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$1.9 Million Paid by L.A. County for Detainee’s Suicide

by Chuck Sharman

On August 12, 2022, the federal courtfor the Central District of California approved a settlement for the minor children of a jail detainee who committed suicide less than nine hours after he was arrested for auto burglary – despite the refusal of the car’s owner to press charges – and thrown in a holding cell at a Los Angeles County lockup.

Rufino Paredes fatally hanged himself with a bedsheet at the Industry Sheriff’s Station on November 30, 2018. Deputies responding to a call about the attempted automobile burglary the night before found Paredes “was acting erratically and was unstable, possibly caused by the ingestion of and being under the influence of narcotics,” according to the complaint later filed on his behalf.

The car’s owner declined to press charges. But deputies decided to arrest Paredes anyway. Family members on the scene “informed Deputies that [Paredes] required medical attention and asked Deputies take him to the hospital,” the complaint continued. Instead, they took him to the jail.

During intake, he admitted having a drug problem. When asked if he were under the influence, he didn’t respond. The deputy conducting the screening wrote “no.” But no one investigated his condition further. Arresting deputies had failed to relay his family’s warnings to jail personnel. Paredes was not given a medical evaluation, either. He was left unmonitored in a holding cell, where he took a sheet from the bed and twisted it around his neck and the doorframe until he suffocated to death.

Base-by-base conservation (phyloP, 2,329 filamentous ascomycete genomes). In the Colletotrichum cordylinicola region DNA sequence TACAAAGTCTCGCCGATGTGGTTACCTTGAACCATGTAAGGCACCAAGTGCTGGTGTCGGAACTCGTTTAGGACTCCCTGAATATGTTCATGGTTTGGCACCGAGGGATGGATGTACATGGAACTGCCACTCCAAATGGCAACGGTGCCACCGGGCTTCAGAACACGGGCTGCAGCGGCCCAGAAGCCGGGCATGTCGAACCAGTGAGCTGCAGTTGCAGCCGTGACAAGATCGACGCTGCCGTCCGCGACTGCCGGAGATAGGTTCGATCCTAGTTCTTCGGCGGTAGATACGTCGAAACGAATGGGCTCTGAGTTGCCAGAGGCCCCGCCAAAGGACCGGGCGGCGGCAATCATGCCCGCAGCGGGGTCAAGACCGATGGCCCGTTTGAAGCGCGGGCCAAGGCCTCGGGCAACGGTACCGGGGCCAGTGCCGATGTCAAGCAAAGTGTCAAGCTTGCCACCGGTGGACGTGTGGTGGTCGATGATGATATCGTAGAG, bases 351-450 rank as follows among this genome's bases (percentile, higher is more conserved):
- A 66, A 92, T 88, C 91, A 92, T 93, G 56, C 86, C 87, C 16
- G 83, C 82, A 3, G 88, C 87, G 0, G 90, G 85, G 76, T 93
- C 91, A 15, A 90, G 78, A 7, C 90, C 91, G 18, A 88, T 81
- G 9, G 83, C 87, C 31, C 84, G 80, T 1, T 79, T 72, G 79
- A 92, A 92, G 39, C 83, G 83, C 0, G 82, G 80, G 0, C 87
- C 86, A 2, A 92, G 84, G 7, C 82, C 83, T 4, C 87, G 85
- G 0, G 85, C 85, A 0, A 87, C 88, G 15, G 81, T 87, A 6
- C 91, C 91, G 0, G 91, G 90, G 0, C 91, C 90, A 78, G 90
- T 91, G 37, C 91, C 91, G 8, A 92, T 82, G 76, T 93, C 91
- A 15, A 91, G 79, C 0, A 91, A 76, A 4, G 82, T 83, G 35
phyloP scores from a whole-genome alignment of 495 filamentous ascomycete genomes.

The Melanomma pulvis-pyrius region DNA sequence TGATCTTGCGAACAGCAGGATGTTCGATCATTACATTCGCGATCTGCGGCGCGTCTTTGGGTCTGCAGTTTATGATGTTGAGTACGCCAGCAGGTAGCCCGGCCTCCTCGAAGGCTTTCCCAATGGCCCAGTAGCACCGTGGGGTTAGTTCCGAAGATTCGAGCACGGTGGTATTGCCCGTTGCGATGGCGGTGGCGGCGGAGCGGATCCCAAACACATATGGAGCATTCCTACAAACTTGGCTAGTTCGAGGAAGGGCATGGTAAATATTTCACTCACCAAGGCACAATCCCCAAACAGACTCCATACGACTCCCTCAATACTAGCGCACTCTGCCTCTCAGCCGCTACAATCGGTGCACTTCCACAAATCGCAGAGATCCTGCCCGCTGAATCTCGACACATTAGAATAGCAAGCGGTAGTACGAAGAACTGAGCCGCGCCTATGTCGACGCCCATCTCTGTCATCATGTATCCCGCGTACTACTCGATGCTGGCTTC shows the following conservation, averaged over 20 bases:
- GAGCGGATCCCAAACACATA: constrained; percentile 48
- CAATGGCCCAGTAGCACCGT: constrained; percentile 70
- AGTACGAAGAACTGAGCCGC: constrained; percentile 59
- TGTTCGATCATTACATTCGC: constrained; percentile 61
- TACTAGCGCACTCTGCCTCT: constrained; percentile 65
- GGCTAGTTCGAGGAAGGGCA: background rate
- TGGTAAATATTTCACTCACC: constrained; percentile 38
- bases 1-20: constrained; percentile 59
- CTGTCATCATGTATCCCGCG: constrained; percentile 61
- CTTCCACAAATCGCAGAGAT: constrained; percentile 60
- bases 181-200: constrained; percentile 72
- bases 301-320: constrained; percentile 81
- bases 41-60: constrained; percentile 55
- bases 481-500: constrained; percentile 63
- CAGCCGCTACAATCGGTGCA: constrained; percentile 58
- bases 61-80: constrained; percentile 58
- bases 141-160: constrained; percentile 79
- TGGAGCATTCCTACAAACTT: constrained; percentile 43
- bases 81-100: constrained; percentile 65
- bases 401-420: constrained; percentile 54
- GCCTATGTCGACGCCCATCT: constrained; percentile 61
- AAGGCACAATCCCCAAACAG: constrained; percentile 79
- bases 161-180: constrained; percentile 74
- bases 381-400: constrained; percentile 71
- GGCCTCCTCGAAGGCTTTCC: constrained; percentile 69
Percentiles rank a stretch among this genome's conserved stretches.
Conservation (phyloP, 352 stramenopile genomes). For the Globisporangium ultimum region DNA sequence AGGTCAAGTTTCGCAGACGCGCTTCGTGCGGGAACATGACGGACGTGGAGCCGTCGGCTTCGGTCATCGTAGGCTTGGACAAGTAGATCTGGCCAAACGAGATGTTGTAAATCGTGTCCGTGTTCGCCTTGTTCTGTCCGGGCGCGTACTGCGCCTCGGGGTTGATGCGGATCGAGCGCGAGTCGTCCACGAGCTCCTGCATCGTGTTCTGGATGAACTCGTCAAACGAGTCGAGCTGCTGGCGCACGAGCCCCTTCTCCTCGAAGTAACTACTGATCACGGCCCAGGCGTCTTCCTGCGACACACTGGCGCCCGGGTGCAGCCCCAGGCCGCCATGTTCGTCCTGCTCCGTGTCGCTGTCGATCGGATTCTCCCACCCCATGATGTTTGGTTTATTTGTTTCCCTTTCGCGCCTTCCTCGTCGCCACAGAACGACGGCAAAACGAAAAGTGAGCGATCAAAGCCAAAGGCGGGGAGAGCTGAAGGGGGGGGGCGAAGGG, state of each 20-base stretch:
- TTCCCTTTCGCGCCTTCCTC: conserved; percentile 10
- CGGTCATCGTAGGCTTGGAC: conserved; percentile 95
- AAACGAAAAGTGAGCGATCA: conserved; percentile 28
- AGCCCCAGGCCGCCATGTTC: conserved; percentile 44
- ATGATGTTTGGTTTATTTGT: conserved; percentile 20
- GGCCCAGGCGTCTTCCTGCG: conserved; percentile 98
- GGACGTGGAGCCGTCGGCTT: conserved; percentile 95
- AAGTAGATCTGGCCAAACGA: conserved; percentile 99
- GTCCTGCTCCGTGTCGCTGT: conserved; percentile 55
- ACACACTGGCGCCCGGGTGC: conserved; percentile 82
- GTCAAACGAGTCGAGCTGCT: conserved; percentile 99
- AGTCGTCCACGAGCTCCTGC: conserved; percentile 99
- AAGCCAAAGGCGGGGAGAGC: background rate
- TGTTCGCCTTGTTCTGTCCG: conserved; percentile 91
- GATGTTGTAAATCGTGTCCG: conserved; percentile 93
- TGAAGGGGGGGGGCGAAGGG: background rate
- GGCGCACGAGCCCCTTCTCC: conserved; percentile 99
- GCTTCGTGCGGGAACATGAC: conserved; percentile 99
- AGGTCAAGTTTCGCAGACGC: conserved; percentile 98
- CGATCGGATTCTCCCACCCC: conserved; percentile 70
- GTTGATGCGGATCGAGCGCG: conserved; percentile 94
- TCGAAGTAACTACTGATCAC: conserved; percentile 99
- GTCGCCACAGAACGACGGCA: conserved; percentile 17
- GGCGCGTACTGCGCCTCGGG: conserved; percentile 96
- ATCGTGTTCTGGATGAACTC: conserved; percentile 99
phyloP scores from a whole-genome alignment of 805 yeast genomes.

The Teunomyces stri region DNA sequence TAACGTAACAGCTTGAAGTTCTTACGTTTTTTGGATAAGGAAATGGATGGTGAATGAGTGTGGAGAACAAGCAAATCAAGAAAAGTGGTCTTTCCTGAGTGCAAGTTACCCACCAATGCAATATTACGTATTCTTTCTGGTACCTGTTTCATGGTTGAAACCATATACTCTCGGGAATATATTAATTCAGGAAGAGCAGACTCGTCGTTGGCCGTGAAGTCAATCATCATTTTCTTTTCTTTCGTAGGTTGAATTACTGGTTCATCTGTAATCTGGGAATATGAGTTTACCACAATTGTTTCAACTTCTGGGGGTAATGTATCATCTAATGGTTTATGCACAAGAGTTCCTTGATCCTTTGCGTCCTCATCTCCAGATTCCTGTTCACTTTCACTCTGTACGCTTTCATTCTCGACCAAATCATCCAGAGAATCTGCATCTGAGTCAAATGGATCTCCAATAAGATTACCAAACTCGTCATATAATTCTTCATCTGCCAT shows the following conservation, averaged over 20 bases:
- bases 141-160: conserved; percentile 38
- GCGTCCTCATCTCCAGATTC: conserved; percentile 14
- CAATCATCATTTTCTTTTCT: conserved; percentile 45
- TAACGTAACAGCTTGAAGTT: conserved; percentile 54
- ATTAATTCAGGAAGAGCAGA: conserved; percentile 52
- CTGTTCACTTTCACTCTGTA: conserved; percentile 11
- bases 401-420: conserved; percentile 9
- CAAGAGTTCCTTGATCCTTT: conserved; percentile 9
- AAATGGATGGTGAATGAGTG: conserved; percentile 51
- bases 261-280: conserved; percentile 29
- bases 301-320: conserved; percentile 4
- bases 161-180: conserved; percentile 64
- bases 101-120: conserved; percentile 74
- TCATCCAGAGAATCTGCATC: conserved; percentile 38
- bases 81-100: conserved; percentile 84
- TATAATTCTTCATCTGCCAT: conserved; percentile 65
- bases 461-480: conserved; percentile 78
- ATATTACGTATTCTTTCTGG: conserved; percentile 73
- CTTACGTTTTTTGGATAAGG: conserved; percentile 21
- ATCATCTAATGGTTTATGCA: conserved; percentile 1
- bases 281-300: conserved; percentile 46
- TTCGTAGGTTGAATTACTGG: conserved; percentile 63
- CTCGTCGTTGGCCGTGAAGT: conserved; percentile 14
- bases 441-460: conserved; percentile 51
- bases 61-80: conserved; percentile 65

With the aid of attorney Stewart J. Powell of Yacoubian & Powell LLP in Los Angeles, Paredes’ mother, Taurina Marquez, filed suit in the Court on behalf of her son’s estate and his five minor children, identified as D.P.#1, D.P.#2, D.P.#3, K.P. and H.P. Proceeding under 42 U.S.C. § 1983, plaintiffs accused the county and its Sheriff’s Department personnel of deliberate indifference to Paredes’ serious medical need, in violation of his Fourteenth Amendment due-process rights as a pretrial detainee.

The parties then proceeded to reach their settlement agreement, which included structured payments totaling $210,687.17 to each child through his guardian ad litem. The remaining 33% of the settlement amount was paid to the estate’s attorney for his costs and fees. See: Est. of Paredes v. Los Angeles Cty., USDC (C.D. Cal.), Case No. 2:21-cv-02644.

A “Summary Corrective Action Plan” submitted to County Commissioners along with the request for approval of the settlement amount listed a “root cause” of Paredes’ death as the arresting deputies’ “failure to identify the medical necessity to take a possibly impaired suspect for a medical evaluation after being told by his family members he had a drug problem.”

The intake deputy was also faulted for answering “no” to questions that Paredes simply failed to respond to. Moreover, the cell door bars he used to twist the bedsheet were armed with scanners, but those weren’t working due to Wi-Fi problems.

This cascade of errors poured out a pile of money – nearly $47.6 million the county paid out for Sheriff’s deputies’ misconduct in Paredes’ death and those of four others, according to a tally by LAist. The county paid another $900,000 in legal fees for the five cases.

Additional sources: LAist, Los Angeles Times

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